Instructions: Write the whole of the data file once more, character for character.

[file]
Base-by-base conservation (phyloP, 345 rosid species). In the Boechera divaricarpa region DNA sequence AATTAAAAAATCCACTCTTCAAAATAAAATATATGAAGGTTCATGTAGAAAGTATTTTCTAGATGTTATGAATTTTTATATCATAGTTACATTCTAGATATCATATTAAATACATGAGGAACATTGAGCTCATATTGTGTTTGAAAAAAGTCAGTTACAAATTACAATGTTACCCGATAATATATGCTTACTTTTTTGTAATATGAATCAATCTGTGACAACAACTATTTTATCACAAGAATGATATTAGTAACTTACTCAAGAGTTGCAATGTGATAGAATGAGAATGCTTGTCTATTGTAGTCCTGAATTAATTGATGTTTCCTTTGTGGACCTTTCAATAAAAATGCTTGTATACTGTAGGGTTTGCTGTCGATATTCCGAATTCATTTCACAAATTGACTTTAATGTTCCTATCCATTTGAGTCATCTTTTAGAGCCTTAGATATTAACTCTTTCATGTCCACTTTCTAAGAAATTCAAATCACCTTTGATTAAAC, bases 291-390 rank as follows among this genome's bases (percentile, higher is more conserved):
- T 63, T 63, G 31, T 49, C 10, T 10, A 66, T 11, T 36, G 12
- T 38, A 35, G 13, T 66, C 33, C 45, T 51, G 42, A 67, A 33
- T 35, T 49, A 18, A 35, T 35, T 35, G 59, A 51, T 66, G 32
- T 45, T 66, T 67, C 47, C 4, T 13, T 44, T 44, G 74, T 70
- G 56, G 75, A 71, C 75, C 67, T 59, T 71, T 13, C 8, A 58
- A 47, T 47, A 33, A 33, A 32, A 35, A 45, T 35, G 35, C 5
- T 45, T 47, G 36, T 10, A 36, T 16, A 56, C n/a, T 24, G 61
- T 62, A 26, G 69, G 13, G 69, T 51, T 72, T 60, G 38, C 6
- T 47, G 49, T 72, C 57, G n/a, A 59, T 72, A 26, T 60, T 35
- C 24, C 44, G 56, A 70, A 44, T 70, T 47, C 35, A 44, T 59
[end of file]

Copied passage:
Base-by-base conservation (phyloP, 345 rosid species). In the Boechera divaricarpa region DNA sequence AATTAAAAAATCCACTCTTCAAAATAAAATATATGAAGGTTCATGTAGAAAGTATTTTCTAGATGTTATGAATTTTTATATCATAGTTACATTCTAGATATCATATTAAATACATGAGGAACATTGAGCTCATATTGTGTTTGAAAAAAGTCAGTTACAAATTACAATGTTACCCGATAATATATGCTTACTTTTTTGTAATATGAATCAATCTGTGACAACAACTATTTTATCACAAGAATGATATTAGTAACTTACTCAAGAGTTGCAATGTGATAGAATGAGAATGCTTGTCTATTGTAGTCCTGAATTAATTGATGTTTCCTTTGTGGACCTTTCAATAAAAATGCTTGTATACTGTAGGGTTTGCTGTCGATATTCCGAATTCATTTCACAAATTGACTTTAATGTTCCTATCCATTTGAGTCATCTTTTAGAGCCTTAGATATTAACTCTTTCATGTCCACTTTCTAAGAAATTCAAATCACCTTTGATTAAAC, bases 291-390 rank as follows among this genome's bases (percentile, higher is more conserved):
- T 63, T 63, G 31, T 49, C 10, T 10, A 66, T 11, T 36, G 12
- T 38, A 35, G 13, T 66, C 33, C 45, T 51, G 42, A 67, A 33
- T 35, T 49, A 18, A 35, T 35, T 35, G 59, A 51, T 66, G 32
- T 45, T 66, T 67, C 47, C 4, T 13, T 44, T 44, G 74, T 70
- G 56, G 75, A 71, C 75, C 67, T 59, T 71, T 13, C 8, A 58
- A 47, T 47, A 33, A 33, A 32, A 35, A 45, T 35, G 35, C 5
- T 45, T 47, G 36, T 10, A 36, T 16, A 56, C n/a, T 24, G 61
- T 62, A 26, G 69, G 13, G 69, T 51, T 72, T 60, G 38, C 6
- T 47, G 49, T 72, C 57, G n/a, A 59, T 72, A 26, T 60, T 35
- C 24, C 44, G 56, A 70, A 44, T 70, T 47, C 35, A 44, T 59